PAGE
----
Richfield Coliseum, Richfield, OH
June 4th 1991

- Mark Faris, Beacon Journal Publishing Co., 6.5.91

After a 45-minute bender with Skid Row and another half-hour of the traditional social intercourse that accompanies intermission (i.e., baseball card trading, gum chewing and the occasional knock-knock joke), the big, sweaty crowd of about 16,000 was locked, loaded and itching to cut loose.

It was TuesDAY, night in Richfield y'all, and the gang still was in a snit about Monday.

But it didn't last long. Not once the object of their affliction stormed into the spotlight, shortly after 9:30 p.m., and laid to with a nasty session of bullwhip rock `n' roll guaranteed to retire any thoughts of warm milk and early beddy-bye.

The stimulation was applied by an ensemble of L.A. rockers doing business as Guns N' Roses. And they do it with the sort of raw, unchained passion and power that can bend minds and ring ears ... or is it the other way around?

Whatever. It works.

At least it did Tuesday.

Some folks resent that an outfit little more than four years into the groove can muster such staggering success. (Its first two albums sold more than 17 million copies.)

But watch the outfit work. Listen to the rockers play. And there can be no denying the fire -- a whole blast furnace full.

Powered by the resounding percussion of Matt Sorum (he replaced Steven Adler) and the incendiary guitar work of Saul Hudson (call him Slash), lead- singer William `Axl' Rose and the rest of the Gunners assaulted the assembled mass with a 90-minute-plus onslaught of withering, hammer-and-tong rock that seemed to build with each offering.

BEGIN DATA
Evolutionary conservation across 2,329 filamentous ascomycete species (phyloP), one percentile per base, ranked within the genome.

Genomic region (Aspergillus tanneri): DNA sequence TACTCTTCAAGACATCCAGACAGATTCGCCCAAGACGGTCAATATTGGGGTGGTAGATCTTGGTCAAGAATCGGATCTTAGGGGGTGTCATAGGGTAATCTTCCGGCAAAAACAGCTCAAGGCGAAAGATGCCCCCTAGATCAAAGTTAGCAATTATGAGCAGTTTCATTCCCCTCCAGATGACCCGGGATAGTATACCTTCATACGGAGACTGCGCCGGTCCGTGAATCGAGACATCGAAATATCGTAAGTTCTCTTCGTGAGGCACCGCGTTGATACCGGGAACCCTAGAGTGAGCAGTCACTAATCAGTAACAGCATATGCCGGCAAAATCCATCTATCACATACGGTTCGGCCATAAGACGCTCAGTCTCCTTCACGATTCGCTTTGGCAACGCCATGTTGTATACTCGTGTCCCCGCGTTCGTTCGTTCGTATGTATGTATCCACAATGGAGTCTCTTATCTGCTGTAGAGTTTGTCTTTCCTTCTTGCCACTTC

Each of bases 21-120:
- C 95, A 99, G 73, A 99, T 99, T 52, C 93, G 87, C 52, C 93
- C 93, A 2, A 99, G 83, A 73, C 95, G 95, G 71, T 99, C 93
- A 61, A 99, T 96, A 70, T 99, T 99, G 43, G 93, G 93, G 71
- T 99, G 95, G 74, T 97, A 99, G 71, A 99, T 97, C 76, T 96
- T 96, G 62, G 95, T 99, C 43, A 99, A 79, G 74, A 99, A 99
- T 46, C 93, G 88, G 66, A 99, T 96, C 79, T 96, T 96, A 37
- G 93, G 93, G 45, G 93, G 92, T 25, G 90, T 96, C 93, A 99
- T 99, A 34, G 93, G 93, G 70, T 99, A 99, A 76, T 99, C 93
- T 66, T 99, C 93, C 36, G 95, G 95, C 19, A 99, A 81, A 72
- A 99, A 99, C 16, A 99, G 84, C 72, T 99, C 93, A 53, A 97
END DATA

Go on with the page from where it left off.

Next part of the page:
That's saying a lot, too, considering the way the show opened, with a dizzying burst from the band's still unreleased Use Your Illusion album.

`We've never played the song before,' screamed Rose, after the fact, `and we wanted to see what the ---- it sounded like.'

Actually, it sounded like hell, which pretty much is the whole idea with GN'R, as so vividly illustrated by the follow-up, a maniacal pass at Welcome to the Jungle.

So moved by the tune was one devoted young man that he immediately placed a hand over his heart as if listening to a reading of The Star-Spangled Banner.

Shucks, a nearby woman took matters a step further, lifting her shirt to her shoulders and not bothering to put anything over her heart. It appeared to be a sizable heart, too.

The only problem with the show was the sound, which was loud to the point of being unintelligible.

Still, you get the point.

Some more folks will get it tonight, too, when Guns N' Roses returns to the Coliseum for an encore. Skid Row will be there, too. Think 8 p.m.